Ryan Trimble 6 min read

My Struggle With Social Media: A Diatribe on Ego and Honesty

Art, Poetry & Writing Science & Technology authenticity

My Struggle With Social Media: A Diatribe on Ego and Honesty

I struggle with social media, because it challenges my desire for honesty. I’m torn over whether I should use it for promoting my writing and photography or for connecting with friends. Should I do both? And if so, how?

I’ve used social media for various reasons and in various ways, and regardless of the method I often feel like a fake. I feel fake when I try to promote my work, and I feel fake when I attempt to prove how awesome my life is.

That’s why I deleted my social media accounts last year. Fifteen hundred friends and followers (god, I hate that term) gone. I’m not suggesting that’s a big deal, because it isn’t. However, it was difficult (and liberating) to erase an identity, a social group, and a (failing) marketing plan I spent years creating.

But four months ago my 11-year-old daughter joined Instagram. So, naturally, I did too—for the second time. I followed her and three other people. Then I rejoined Facebook, thinking this time around I might be able to just share honest work. This time, I told myself, I wouldn’t aggrandize my life or sweat over how I might build and leverage a social following. But four weeks in and already I feel dirtied by phoniness, distracted by the prospect of followers and likes.

“Facebook and Instagram are like a Chuck-a-rama buffet of ego-building proteins.”

I guess what some people take for granted, I think over. I think about whom I associate with and what kind of media I engage. But this isn’t easy. For example, I may like you in person, yet have no interest in what you share online (I’m sure this violates social media etiquette). In fact, I’m more inclined to friend and follow strangers who make and share creative work than a friend that posts selfies and pics of all and only the cool shit they do. But connecting with distant creatives becomes empty in time—because they’re not really friends. (On rare occasions, however, they become friends. And that’s pretty cool.)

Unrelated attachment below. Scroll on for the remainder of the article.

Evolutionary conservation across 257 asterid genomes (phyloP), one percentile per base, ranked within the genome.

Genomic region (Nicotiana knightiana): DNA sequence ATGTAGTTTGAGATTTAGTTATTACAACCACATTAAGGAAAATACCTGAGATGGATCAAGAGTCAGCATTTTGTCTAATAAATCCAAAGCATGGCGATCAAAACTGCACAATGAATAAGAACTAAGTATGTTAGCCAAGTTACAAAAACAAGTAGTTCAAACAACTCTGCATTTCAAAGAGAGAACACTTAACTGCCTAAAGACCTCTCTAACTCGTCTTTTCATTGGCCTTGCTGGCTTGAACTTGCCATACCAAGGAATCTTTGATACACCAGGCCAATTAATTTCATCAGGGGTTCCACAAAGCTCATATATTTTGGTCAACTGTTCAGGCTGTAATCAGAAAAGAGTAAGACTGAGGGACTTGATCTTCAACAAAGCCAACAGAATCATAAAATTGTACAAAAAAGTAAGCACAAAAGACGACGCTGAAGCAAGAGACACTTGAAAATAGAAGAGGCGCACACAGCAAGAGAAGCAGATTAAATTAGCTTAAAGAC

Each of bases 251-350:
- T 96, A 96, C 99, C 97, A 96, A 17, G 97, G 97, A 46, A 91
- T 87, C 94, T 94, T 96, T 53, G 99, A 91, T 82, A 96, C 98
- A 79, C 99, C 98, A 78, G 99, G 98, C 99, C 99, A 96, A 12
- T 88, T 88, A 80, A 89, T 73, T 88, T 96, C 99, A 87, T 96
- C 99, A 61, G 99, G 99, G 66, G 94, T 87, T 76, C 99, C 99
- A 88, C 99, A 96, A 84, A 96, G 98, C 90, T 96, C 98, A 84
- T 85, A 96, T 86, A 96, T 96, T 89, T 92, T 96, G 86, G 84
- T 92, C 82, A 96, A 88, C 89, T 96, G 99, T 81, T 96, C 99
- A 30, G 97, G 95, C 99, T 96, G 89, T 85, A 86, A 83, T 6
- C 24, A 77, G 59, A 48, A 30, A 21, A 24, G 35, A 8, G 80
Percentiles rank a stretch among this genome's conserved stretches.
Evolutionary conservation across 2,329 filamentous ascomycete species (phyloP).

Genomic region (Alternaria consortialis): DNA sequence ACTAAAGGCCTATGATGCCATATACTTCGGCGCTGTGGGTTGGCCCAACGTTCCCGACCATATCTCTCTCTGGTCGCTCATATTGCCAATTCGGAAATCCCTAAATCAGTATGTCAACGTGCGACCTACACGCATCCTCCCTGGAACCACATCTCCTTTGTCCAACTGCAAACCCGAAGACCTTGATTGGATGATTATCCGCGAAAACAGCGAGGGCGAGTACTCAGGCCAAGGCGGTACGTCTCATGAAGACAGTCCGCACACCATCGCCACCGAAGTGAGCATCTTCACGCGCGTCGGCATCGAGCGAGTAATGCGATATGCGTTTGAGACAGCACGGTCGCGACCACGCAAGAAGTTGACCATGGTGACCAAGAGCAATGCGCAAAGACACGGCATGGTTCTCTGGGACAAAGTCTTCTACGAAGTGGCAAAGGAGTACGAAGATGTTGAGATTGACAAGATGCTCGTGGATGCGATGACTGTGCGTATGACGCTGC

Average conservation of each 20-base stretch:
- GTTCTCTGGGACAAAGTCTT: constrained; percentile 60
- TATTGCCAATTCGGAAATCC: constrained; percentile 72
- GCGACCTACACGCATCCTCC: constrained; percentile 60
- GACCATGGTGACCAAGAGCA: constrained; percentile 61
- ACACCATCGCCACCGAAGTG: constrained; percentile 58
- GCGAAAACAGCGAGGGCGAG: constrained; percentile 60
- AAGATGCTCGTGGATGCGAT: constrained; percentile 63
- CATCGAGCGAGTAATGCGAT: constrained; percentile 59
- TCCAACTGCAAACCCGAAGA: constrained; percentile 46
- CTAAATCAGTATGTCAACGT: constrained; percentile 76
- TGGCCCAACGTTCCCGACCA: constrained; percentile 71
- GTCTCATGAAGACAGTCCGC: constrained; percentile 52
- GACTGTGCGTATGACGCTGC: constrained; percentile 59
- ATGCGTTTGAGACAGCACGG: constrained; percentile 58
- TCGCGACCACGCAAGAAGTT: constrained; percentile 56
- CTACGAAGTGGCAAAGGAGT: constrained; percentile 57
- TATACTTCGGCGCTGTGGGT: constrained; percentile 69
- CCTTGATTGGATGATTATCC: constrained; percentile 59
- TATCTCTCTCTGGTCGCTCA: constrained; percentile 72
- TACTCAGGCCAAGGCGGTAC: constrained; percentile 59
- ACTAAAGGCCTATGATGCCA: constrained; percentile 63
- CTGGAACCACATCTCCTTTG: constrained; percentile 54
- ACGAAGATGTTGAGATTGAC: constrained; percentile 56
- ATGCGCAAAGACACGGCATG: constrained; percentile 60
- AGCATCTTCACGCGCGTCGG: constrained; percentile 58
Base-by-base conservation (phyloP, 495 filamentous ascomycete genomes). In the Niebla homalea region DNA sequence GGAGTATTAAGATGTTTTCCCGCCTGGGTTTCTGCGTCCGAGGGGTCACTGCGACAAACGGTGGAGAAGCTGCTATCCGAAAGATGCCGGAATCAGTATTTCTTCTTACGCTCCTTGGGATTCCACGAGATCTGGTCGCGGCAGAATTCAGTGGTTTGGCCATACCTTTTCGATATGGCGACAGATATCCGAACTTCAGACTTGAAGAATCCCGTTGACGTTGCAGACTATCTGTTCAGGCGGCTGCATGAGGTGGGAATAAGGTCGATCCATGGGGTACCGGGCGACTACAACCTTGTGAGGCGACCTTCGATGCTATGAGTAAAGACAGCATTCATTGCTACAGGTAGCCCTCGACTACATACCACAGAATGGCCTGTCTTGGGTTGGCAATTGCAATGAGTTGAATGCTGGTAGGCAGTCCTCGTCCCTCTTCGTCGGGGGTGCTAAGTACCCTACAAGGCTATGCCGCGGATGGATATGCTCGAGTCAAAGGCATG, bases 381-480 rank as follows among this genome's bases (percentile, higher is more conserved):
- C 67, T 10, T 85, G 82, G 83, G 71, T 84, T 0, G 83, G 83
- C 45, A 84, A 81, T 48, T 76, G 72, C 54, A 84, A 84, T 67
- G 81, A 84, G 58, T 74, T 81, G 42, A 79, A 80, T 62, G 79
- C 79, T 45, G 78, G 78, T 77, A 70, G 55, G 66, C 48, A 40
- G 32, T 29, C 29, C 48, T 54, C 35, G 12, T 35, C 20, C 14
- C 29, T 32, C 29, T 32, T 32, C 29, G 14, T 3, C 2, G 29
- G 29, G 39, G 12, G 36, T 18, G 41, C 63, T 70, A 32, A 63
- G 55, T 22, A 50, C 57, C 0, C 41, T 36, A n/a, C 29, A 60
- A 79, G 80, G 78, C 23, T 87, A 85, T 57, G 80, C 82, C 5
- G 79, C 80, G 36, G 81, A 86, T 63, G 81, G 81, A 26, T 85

I’m also afraid of wasting time. The more connections I have, the more distractions I have. I’m not sure exactly how friendships become distractions, but they do.

Not only are others’ posts distracting, it’s those goddamn blue thumbs and orange hearts. My. Bloody. Ego. I’m trying to put the bastard to sleep, and social media is crack for him. One hit and he’s wired, addicted.

The ego, to thrive, needs a diet of self-comparison, and Facebook and Instagram are like a Chuck-a-rama buffet of ego-building proteins. Not only do all those likes and loves reinforce the ego, but the pretty faces, the images of the highlife, the massive followings—those aspects of social media that seem to deflate the ego—they reinforce it, too.

Anyway, I set up these new social accounts a few weeks ago and I’m still asking myself why. I’ve even held off on friending and following people, because I don’t want to friend people. And I want to. And I don’t want to.

I don’t want to friend or follow you just so you return the favor, so that you might see and (Please! Please!) like my posts, so I can feel like I’m on a stage under silver lights. I don’t want to friend you because I don’t want to see your tacky viral videos, your cat memes, political rants that you support but can’t defend, plates of food from fancy restaurants, or pictures of your perfect kids. Yes, I’m an asshole. (For the record, I actually love children. As long as they’re blood-related and not annoying.)

And then… I DO want to friend you. WHAT IS LIFE WITHOUT FRIENDS?! I want connection, I want contact, I want love. If a few good friends make life rich, then a bundle must make it grand. So yeah, I’ll connect. I’ll even start collecting friends, and I’ll call them “followers.” They’ll become social currency for me, proving that I matter in the world. And because the whole world is in the business of collecting followers (which, in effect, makes social currency real currency), not only will I be rich, I’ll be prestigious.

But that’s not what I really want.